month = "8",
day = "3",
doi = "10.1001/archinte.147.5.937",
language = "English (US)",
volume = "147",
pages = "937--939",
journal = "JAMA Internal Medicine",
issn = "2168-6106",
publisher = "American Medical Association",
number = "5",

}

Witte, RS, Koeller, J, Davis, TE, Benson, AB, Durie, BG, Lipton, A, Stock, JL, Citrin, DL & Jacobs, TP 1987, 'Clodronate. A randomized study in the treatment of cancer-related hypercalcemia', Archives of Internal Medicine, vol. 147, no. 5, pp. 937-939. https://doi.org/10.1001/archinte.147.5.937

Clodronate. A randomized study in the treatment of cancer-related hypercalcemia. / Witte, R. S.; Koeller, J.; Davis, T. E.; Benson, A. B.; Durie, B. G.; Lipton, A.; Stock, J. L.; Citrin, D. L.; Jacobs, T. P.

In: Archives of Internal Medicine, Vol. 147, No. 5, 03.08.1987, p. 937-939.

Research output: Contribution to journalArticle

TY - JOUR

T1 - Clodronate. A randomized study in the treatment of cancer-related hypercalcemia

AU - Witte, R. S.

AU - Koeller, J.

AU - Davis, T. E.

AU - Benson, A. B.

AU - Durie, B. G.

AU - Lipton, A.

AU - Stock, J. L.

AU - Citrin, D. L.

AU - Jacobs, T. P.

PY - 1987/8/3

Y1 - 1987/8/3

N2 - Malignancy-associated hypercalcemia is a common and recalcitrant problem. Current modes of therapy are often ineffective or prohibitively toxic. Clodronate disodium is a diphosphonate capable of inhibiting bone resorption resulting in a hypocalcemic effect. In this randomized, placebo-controlled study, we investigated the effect of hydration only (Rx-1) vs the effect of hydration plus either intravenously administered clodronate disodium, 4 mg/kg of body weight per day for three days (Rx-2) or intravenously administered clodronate disodium, 12 mg/kg of body weight given once only (Rx-3). By the third day of observation, Rx-2 produced a significant 2.8 mg/dL (0.70 mmol/L) reduction in serum calcium levels, whereas Rx-1 and Rx-3 did not produce a significant hypocalcemic effect when compared with baseline values. There were no toxicities observed. Intravenously administered clodronate appears to be an excellent agent for the acute treatment of malignancy-associated hypercalcemia.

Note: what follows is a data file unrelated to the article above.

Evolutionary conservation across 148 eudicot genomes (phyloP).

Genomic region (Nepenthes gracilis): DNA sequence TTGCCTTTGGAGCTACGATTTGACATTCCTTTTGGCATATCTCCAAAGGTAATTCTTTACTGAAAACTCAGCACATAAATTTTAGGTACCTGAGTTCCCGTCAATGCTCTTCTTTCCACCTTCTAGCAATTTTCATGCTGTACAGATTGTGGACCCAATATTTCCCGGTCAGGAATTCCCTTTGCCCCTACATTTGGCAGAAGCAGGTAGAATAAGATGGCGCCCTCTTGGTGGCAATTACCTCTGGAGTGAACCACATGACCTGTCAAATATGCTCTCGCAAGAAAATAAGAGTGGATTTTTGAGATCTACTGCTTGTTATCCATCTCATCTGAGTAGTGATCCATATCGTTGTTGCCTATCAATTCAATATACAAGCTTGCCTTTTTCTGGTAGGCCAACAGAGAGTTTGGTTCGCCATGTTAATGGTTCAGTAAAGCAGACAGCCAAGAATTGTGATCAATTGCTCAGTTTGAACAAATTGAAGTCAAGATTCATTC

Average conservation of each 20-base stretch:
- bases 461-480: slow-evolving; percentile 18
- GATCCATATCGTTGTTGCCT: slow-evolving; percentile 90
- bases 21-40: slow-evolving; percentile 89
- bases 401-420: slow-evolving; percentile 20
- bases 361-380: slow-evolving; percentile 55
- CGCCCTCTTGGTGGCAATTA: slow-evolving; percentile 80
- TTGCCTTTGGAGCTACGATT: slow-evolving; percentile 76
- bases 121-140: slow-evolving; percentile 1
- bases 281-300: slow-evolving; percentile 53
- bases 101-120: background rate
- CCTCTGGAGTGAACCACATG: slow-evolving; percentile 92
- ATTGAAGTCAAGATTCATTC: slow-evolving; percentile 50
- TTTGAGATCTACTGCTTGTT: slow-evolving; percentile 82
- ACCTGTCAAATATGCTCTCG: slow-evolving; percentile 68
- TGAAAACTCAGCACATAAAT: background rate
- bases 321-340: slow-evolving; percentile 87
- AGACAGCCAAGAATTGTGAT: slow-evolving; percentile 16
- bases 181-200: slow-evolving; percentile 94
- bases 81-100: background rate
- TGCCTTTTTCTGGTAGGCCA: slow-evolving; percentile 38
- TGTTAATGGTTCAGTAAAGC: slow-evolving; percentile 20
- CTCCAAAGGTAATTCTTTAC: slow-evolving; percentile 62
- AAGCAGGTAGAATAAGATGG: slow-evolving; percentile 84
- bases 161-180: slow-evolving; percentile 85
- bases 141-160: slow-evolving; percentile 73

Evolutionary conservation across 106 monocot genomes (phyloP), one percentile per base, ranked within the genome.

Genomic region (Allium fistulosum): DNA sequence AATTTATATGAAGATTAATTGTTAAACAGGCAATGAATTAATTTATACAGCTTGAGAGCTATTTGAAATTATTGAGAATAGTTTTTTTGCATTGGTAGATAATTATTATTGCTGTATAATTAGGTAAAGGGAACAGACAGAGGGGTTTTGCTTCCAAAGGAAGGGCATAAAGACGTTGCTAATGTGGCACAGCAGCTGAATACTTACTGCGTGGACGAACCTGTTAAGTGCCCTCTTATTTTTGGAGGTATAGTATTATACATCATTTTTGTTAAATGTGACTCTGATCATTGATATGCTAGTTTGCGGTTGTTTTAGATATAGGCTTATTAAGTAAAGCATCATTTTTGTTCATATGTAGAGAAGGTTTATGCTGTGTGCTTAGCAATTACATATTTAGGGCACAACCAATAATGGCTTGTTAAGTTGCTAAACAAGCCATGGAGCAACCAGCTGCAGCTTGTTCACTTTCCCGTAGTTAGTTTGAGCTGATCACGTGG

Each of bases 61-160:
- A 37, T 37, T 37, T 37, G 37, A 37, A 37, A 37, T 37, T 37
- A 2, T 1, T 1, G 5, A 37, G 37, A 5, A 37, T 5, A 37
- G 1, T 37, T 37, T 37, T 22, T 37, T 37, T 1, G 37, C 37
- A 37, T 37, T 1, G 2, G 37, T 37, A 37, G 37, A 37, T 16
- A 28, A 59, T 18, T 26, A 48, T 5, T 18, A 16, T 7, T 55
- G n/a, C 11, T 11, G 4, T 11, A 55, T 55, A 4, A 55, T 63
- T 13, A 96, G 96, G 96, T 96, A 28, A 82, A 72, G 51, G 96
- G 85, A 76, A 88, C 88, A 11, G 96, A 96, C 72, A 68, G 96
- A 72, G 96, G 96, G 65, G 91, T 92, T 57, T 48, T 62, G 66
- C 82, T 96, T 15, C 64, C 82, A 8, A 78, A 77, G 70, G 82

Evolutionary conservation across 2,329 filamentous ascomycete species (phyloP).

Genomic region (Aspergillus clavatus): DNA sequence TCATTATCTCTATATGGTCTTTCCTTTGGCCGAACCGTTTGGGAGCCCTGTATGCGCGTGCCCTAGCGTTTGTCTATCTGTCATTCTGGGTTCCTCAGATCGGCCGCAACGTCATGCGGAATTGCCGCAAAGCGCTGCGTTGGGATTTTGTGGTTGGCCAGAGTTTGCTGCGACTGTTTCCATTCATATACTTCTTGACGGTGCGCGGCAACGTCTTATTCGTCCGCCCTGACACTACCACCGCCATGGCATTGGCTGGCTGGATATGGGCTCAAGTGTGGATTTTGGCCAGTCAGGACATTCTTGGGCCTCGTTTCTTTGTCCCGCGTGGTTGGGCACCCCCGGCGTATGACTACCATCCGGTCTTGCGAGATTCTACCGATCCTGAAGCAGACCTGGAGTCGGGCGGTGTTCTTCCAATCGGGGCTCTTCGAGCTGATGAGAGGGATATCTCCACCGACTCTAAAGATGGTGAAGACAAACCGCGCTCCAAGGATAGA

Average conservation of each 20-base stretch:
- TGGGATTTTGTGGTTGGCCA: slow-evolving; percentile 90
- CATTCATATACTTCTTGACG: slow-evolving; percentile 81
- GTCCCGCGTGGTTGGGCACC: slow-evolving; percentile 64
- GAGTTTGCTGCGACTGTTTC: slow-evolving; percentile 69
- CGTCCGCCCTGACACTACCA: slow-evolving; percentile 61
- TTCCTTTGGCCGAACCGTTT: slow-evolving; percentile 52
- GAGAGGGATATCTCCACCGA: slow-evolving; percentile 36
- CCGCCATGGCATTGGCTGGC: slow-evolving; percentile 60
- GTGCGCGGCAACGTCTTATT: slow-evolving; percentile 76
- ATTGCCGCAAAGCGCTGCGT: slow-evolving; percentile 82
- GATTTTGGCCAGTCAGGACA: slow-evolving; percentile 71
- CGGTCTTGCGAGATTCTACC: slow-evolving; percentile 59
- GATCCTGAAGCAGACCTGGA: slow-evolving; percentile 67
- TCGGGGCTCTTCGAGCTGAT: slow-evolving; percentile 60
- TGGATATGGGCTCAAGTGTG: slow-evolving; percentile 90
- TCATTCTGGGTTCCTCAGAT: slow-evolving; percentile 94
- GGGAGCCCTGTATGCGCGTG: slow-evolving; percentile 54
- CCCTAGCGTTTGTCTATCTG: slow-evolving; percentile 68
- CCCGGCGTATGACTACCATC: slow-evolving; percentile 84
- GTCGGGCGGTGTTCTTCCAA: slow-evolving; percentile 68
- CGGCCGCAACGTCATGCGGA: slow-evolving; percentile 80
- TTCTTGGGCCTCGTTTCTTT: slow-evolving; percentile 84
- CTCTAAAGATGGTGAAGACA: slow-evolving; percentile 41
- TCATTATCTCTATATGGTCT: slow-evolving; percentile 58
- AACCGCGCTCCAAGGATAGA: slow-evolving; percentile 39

AB - Malignancy-associated hypercalcemia is a common and recalcitrant problem. Current modes of therapy are often ineffective or prohibitively toxic. Clodronate disodium is a diphosphonate capable of inhibiting bone resorption resulting in a hypocalcemic effect. In this randomized, placebo-controlled study, we investigated the effect of hydration only (Rx-1) vs the effect of hydration plus either intravenously administered clodronate disodium, 4 mg/kg of body weight per day for three days (Rx-2) or intravenously administered clodronate disodium, 12 mg/kg of body weight given once only (Rx-3). By the third day of observation, Rx-2 produced a significant 2.8 mg/dL (0.70 mmol/L) reduction in serum calcium levels, whereas Rx-1 and Rx-3 did not produce a significant hypocalcemic effect when compared with baseline values. There were no toxicities observed. Intravenously administered clodronate appears to be an excellent agent for the acute treatment of malignancy-associated hypercalcemia.

UR - http://www.scopus.com/inward/record.url?scp=0023276277&partnerID=8YFLogxK

UR - http://www.scopus.com/inward/citedby.url?scp=0023276277&partnerID=8YFLogxK

U2 - 10.1001/archinte.147.5.937

DO - 10.1001/archinte.147.5.937

M3 - Article

C2 - 2953318

AN - SCOPUS:0023276277

VL - 147

SP - 937

EP - 939

JO - JAMA Internal Medicine

JF - JAMA Internal Medicine

SN - 2168-6106

IS - 5

ER -